Important Provisions in FY2014 Appropriations Bill

Important Provisions in FY2014 Appropriations Bill

From: Isaac Brown, Legislative Counsel
Vol. 14:02
January 17, 2014

Earlier this week, NASAA alerted you to the agreement reached to fund the federal government for the remainder of fiscal year 2014. This agreement includes an appropriation for the National Endowment for the Arts (NEA) in the amount of $146.021 million. Last night, the Senate overwhelmingly approved the legislation embodying that agreement, which had already passed in the House. As a result, President Obama is expected to sign the bill into law today.

At this point, we want to bring your attention to several provisions in the appropriations bill and related language that bear specifically on state arts agency activity.

First, the budget bill contains clarification of matching requirements for states’ Partnership Agreement awards from the NEA. The law reiterates the 1:1 matching requirements for state arts agencies, noting that state matches must be comprised of nonfederal funds “directly controlled and appropriated by the State involved and directly managed by the State agency of such State.” If a state requests a waiver to this matching policy, the legislation instructs the NEA chair to “give consideration to the various circumstances the State is encountering,” further stipulating that waivers must be limited in duration and not granted in perpetuity. This policy reflects the consensus of numerous collaborative policy dialogues between the NEA, states and the NASAA board beginning in 2011. (Though, in 2012 and 2013, the House Interior Appropriations Subcommittee had requested NEA-state consultation, approved these principles, and complimented the collaborative dialogue that produced them, this year’s budget bill offered the first opportunity to ratify the agreed-upon match and waiver clarifications since 2011.)

Second, Congress has reiterated that only a state or local arts agency, or regional groups of states, can use an NEA grant to make grants to other organizations or individuals.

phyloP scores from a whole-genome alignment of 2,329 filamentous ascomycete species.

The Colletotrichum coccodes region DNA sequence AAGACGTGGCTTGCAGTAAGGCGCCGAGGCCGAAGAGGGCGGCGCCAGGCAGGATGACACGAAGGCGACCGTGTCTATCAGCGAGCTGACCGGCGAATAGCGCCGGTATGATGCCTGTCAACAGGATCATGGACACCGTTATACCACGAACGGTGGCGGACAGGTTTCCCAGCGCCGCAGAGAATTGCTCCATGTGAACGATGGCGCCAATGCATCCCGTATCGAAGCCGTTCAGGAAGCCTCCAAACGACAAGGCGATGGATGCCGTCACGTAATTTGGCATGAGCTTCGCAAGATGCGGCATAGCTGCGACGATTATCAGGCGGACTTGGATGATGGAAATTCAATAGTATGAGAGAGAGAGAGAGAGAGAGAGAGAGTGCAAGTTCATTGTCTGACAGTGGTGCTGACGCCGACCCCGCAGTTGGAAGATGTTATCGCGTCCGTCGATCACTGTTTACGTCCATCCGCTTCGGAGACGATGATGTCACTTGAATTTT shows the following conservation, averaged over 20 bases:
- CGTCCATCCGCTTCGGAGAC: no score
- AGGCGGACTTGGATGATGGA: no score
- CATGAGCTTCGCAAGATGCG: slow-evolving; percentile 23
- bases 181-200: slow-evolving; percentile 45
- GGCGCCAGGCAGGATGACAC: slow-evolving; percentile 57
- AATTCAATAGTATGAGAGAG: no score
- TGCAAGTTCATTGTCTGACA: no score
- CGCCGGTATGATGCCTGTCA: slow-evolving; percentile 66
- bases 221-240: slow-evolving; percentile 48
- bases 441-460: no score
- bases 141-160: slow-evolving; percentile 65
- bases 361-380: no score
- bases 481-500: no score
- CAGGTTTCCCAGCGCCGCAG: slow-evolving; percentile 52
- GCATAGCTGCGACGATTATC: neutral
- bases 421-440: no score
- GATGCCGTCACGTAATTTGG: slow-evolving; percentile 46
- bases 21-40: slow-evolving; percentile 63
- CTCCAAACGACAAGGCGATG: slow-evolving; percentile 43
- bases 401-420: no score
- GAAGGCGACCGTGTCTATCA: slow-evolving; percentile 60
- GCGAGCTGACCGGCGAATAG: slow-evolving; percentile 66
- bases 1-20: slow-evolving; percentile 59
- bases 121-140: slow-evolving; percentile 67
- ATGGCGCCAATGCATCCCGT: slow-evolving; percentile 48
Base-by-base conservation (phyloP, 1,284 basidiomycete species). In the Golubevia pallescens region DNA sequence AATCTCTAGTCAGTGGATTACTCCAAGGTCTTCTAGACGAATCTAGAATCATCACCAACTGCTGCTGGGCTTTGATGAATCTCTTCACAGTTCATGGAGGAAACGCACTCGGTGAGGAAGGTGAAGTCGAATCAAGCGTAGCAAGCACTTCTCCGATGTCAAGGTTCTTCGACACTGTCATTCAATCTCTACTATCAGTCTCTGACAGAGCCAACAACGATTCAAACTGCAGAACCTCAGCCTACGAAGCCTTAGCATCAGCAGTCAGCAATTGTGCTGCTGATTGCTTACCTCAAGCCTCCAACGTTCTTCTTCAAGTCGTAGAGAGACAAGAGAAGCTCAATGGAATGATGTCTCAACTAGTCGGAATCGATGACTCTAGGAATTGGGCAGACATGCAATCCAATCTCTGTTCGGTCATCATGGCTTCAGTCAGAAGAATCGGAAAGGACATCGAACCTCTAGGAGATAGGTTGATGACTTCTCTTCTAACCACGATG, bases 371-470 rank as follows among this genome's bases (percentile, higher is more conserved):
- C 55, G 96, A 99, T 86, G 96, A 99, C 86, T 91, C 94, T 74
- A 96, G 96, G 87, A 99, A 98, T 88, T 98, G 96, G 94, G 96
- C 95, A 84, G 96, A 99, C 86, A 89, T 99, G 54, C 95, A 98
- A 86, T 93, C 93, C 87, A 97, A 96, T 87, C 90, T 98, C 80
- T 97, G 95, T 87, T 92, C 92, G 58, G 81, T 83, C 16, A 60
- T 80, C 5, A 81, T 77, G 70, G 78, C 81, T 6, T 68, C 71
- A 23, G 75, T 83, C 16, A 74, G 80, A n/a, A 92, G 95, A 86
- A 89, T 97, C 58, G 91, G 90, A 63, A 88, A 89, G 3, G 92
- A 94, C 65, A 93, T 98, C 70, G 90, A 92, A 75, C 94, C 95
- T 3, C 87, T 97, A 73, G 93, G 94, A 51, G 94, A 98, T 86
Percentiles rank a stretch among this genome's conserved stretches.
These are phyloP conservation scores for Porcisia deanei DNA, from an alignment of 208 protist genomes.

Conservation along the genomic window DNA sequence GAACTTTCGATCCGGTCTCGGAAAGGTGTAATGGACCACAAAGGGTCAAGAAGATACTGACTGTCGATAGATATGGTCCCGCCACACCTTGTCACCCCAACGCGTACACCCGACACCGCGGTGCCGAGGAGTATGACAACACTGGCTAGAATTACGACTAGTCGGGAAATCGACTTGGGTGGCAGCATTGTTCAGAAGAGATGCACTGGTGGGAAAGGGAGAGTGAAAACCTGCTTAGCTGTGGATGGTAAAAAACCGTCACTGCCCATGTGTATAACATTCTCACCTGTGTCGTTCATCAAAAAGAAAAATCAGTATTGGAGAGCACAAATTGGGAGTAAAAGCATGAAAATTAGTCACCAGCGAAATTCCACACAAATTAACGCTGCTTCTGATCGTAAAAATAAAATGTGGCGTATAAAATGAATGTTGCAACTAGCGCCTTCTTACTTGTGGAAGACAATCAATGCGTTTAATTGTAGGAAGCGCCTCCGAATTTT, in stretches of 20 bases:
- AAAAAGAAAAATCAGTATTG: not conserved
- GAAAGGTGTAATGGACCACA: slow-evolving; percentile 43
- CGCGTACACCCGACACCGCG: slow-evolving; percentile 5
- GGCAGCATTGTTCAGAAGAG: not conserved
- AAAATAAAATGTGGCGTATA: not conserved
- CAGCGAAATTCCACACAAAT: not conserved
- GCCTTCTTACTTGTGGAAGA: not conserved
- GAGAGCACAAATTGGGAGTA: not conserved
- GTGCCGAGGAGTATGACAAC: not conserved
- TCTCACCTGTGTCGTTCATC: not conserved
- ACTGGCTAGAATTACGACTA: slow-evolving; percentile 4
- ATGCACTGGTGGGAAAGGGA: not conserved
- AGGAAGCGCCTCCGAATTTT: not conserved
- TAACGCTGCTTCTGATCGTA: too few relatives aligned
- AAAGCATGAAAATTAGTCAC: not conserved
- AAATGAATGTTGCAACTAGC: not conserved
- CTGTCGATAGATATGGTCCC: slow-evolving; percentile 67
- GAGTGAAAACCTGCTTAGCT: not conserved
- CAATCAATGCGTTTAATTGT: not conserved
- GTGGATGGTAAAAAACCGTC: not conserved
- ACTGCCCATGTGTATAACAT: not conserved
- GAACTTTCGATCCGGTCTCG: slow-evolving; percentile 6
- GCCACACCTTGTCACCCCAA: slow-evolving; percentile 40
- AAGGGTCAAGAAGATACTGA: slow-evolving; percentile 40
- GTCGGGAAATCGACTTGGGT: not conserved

Third, NASAA and other arts advocacy organizations were successful in securing a separate line item in the U.S. Department of Education’s budget for arts education programs. You may recall that the president’s budget proposed merging arts education programs with other programs within the department, a provision not viewed as favorable by the arts community. In its budget, Congress chose not to implement this suggestion and, instead, will fund arts education programs at the NASAA-supported level of $25 million.

This year, Senate Appropriations Committee Chairman Sen. Barbara Mikulski (D-MD) and House Appropriations Committee Chairman Rep. Hal Rodgers (R-KY) coauthored a joint explanatory statement that serves as Congress’s means of directing the executive branch on how Congress would like to see the funds it is appropriating used. It includes the following:

“The bill provides $146,021,000 for the National Endowment for the Arts (NEA). The Committees urge the NEA to work constructively with States in developing and implementing arts education programs and priorities. . . . Any reduction in support to the States for arts education should be no more than proportional to other funding decreases taken in other NEA programs. . . .”

While not legally binding, this language conveys intent that Congress considers to be particularly important. It is the direct result of NASAA’s continued, positive relationship with lawmakers in Congress, from both parties, and we are excited about working with the NEA on arts education programs and priorities this year.

Remarkably, with the negotiations relating to the FY2014 budget resolved, members of Congress are already beginning to work on the FY2015 budget. The president will give his State of the Union Address on January 28, with Congress planning hearings soon after. As always, NASAA will keep you informed and alert you with opportunities for input and action.